Insulation made in part with soy is another greener option for insulating a home. Soy is a renewable resource and the insulation has a high R-value or thermal resistance.
Cellulose insulation is made from shredded newspapers and therefore uses recycled materials. It is treated to make it flame retardant. It can be used for both attics and walls.
Insulation made from a high percentage of denim and cotton recycles these materials, keeping them out of landfills. It is a good acoustic and thermal insulator and easy to handle.
Plastic bottles can also be recycled to help create insulation for a home, helping to keep them out of landfills and oceans.
If you want to reduce the environmental impact of your roof, several options are available to you.
Planted with dense vegetation, green roofs have many ecological benefits, including insulation, rainwater harvesting, and stormwater retention. It can also mean longer life for the roof.
As with other woods, consider FSC certification if you opted for wood shingles for the roof to ensure that the wood comes from sustainably managed forests.
Look for shingles made from recycled materials such as plastic, which prevents these materials from being landfilled and reduces the use of new materials. A long lifespan also makes it a greener option.
A metal roof can be made from recycled materials, and can be recycled at the end of its life, which is long.
Slate or reclaimed clay
Use reclaimed slate or clay tiles to complete the architecture of a home and reuse what might otherwise become waste.
Shingles made from recycled materials, including rubber from old tires, utilize waste materials and are a durable roofing material.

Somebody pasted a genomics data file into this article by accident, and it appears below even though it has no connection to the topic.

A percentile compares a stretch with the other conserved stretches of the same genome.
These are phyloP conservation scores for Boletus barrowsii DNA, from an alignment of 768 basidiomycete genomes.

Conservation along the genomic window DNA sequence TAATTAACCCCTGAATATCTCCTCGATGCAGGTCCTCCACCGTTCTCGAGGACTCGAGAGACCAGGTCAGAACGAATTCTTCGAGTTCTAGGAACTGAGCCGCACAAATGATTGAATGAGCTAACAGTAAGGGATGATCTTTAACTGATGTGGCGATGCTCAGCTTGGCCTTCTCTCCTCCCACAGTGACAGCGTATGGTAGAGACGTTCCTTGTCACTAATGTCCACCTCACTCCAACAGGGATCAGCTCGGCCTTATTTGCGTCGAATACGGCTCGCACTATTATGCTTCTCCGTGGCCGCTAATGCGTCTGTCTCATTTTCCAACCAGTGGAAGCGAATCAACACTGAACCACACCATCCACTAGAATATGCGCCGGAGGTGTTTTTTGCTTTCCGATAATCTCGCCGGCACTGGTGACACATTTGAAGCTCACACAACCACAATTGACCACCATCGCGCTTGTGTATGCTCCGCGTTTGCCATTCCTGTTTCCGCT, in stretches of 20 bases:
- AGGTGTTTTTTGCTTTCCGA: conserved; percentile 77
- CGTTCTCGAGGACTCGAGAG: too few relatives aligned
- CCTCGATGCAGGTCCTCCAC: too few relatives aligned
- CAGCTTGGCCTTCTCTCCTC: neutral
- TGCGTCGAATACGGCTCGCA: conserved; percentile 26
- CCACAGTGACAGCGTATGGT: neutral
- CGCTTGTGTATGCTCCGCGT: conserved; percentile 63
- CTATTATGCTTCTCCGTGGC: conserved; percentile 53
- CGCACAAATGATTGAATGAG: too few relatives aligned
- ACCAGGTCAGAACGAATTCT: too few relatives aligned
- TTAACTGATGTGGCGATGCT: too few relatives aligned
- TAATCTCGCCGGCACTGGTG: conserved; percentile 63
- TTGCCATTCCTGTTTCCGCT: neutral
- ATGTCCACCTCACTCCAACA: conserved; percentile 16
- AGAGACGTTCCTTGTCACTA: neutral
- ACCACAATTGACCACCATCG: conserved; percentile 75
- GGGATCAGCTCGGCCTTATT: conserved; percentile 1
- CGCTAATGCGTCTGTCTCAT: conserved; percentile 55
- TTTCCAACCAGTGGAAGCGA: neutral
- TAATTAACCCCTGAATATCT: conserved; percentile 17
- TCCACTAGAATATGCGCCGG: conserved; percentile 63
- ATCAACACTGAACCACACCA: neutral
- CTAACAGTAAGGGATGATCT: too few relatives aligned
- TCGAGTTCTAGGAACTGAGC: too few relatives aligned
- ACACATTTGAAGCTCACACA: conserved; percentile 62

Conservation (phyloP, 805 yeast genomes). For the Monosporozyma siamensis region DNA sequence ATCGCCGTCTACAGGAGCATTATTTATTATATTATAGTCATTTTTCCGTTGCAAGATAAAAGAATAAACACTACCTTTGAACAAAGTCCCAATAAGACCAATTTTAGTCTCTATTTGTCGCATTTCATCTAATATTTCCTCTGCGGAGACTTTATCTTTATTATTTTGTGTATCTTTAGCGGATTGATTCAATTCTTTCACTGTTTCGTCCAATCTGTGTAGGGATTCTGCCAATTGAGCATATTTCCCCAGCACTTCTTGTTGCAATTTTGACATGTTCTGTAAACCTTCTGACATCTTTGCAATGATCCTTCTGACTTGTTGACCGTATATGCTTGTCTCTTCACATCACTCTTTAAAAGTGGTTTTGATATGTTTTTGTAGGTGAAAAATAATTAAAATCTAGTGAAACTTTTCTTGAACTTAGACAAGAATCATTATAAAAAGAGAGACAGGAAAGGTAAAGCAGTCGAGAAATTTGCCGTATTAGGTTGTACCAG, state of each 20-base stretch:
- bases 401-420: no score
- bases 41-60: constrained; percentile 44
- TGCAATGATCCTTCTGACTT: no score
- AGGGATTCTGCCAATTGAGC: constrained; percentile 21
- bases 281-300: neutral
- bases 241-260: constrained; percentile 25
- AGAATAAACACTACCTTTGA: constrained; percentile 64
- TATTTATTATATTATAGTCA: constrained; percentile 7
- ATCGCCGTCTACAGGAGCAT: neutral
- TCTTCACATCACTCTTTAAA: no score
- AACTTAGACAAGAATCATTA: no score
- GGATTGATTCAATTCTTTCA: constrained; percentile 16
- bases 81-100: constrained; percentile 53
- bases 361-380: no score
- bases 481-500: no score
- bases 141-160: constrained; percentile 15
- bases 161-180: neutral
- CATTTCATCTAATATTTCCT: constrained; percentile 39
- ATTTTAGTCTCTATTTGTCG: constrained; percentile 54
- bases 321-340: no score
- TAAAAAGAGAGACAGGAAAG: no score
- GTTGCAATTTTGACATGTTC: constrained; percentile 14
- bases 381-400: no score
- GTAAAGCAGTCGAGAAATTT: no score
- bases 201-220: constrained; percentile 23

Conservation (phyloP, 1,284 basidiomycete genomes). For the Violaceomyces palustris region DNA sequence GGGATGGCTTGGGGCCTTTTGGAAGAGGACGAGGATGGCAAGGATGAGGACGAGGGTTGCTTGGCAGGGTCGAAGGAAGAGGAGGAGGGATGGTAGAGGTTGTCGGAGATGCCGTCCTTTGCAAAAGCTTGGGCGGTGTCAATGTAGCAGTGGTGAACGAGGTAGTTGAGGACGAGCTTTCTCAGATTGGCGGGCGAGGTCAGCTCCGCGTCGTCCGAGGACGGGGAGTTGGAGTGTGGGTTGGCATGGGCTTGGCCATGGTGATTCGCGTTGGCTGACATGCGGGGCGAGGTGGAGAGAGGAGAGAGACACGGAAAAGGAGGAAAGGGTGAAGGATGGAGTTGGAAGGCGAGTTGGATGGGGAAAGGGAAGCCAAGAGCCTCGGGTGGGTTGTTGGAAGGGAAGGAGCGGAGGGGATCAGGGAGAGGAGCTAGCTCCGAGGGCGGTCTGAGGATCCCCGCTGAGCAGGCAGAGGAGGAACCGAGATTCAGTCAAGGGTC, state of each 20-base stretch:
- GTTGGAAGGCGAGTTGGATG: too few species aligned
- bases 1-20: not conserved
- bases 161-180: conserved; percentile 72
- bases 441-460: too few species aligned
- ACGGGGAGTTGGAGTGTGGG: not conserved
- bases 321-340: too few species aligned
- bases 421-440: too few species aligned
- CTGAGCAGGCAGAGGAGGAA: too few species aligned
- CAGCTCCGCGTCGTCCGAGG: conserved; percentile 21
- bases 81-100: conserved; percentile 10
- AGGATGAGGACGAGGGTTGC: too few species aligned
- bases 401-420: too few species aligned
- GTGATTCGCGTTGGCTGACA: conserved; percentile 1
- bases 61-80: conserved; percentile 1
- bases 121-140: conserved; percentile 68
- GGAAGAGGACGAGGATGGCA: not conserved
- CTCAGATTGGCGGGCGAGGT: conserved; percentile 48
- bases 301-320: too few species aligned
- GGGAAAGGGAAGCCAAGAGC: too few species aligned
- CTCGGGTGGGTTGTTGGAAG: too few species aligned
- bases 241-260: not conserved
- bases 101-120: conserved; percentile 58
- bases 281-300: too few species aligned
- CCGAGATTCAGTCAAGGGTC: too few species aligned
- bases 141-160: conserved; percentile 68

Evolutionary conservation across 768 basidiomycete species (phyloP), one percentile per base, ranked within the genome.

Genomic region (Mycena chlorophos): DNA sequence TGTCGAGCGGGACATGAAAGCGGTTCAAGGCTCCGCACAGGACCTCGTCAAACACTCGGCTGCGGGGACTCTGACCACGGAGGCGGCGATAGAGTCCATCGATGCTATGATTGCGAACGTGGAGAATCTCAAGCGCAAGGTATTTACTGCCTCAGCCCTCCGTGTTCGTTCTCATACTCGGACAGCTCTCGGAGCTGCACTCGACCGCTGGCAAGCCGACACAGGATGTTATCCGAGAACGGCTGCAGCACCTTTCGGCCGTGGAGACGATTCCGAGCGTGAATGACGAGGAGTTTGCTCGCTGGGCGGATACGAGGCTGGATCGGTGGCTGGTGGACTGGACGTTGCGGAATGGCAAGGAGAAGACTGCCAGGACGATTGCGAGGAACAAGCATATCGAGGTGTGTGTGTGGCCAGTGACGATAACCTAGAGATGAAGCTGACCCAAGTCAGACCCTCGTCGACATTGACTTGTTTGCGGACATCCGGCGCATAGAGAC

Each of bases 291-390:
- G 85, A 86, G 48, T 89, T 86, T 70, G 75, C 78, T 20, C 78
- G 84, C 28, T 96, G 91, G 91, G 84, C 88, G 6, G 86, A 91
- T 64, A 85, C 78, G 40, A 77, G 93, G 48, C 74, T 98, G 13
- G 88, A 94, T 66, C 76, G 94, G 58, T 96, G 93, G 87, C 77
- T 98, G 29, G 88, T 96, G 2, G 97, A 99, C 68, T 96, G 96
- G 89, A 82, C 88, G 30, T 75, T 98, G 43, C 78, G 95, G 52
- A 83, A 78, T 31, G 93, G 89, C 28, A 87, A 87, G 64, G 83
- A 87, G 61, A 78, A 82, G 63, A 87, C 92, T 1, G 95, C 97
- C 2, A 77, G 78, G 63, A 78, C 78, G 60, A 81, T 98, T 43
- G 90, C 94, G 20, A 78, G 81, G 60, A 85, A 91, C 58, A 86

Cork (see above) might already be on your list as a renewable natural material for flooring. The same goes for wood, and again consider FSC-certified products from well-managed forests, or opt for reclaimed wood floors to add character.
And there are other eco-friendly options for flooring when you renovate:
You might be surprised to find that unlike vinyl, linoleum is made from natural materials including linseed oil, pine resin and wood flour. It is one of the most environmentally friendly flooring options available.
Bamboo flooring may look like wood, but it’s actually fast-growing, long-lasting grass.
Metals can be recycled to create floor tiles, so invest in this as flooring helps keep materials out of landfills.
Choosing eco-friendly paints made with water rather than solvents means lower levels of volatile organic compounds (VOCs) which can have adverse health effects and lower levels of chemicals which harm the environment.
Since not all eco-labeled paints are created equal, it’s worth checking what they’re made from. The more eco-friendly options are made only from natural ingredients and have low levels of VOCs.
Adhesives, sealants and caulks
If you need caulks, adhesives and sealants, just like paints, be aware of VOC levels and go for zero or low levels to avoid pollution.
What other green building materials should you look for when renovating? Recycled glass can be used for tiles and countertops; if you choose wallpaper, you can select those made from paper from sustainable forests and solvent-free pulp; and you can opt for drywall made from agricultural waste.
What is the most ecological building material?
The answer to what is the greenest building material depends on the definition you use, but bamboo is number one for many experts. This is because it grows fast; it has high strength and is very durable; and it is light to carry.
“Consider using bamboo in flooring and countertops, as well as lumber and veneer,” suggests Lucy Searle, global editor of Homes & Gardens. “Keep in mind, however, that the use of bamboo flooring in a bathroom is generally not recommended, and you should not use it in other areas prone to excess humidity. moisture as it may be damaged.”
Other top choices if you want to be as eco-friendly as possible include cork and sheep’s wool for various elements in your home.
Is wood ecological?
Wood is an environmentally friendly material, provided it comes from well-managed forests. It is a renewable resource and it can also be recycled at the end of its life. Manufacturing wood products can also be done with very little waste.
“All goods are made with raw materials extracted from the Earth. By far, the use of wood has the fewest negative aspects and, in fact, actually has a range of positive impacts,” says Bill Cook, Extension of Michigan State University (opens in a new tab).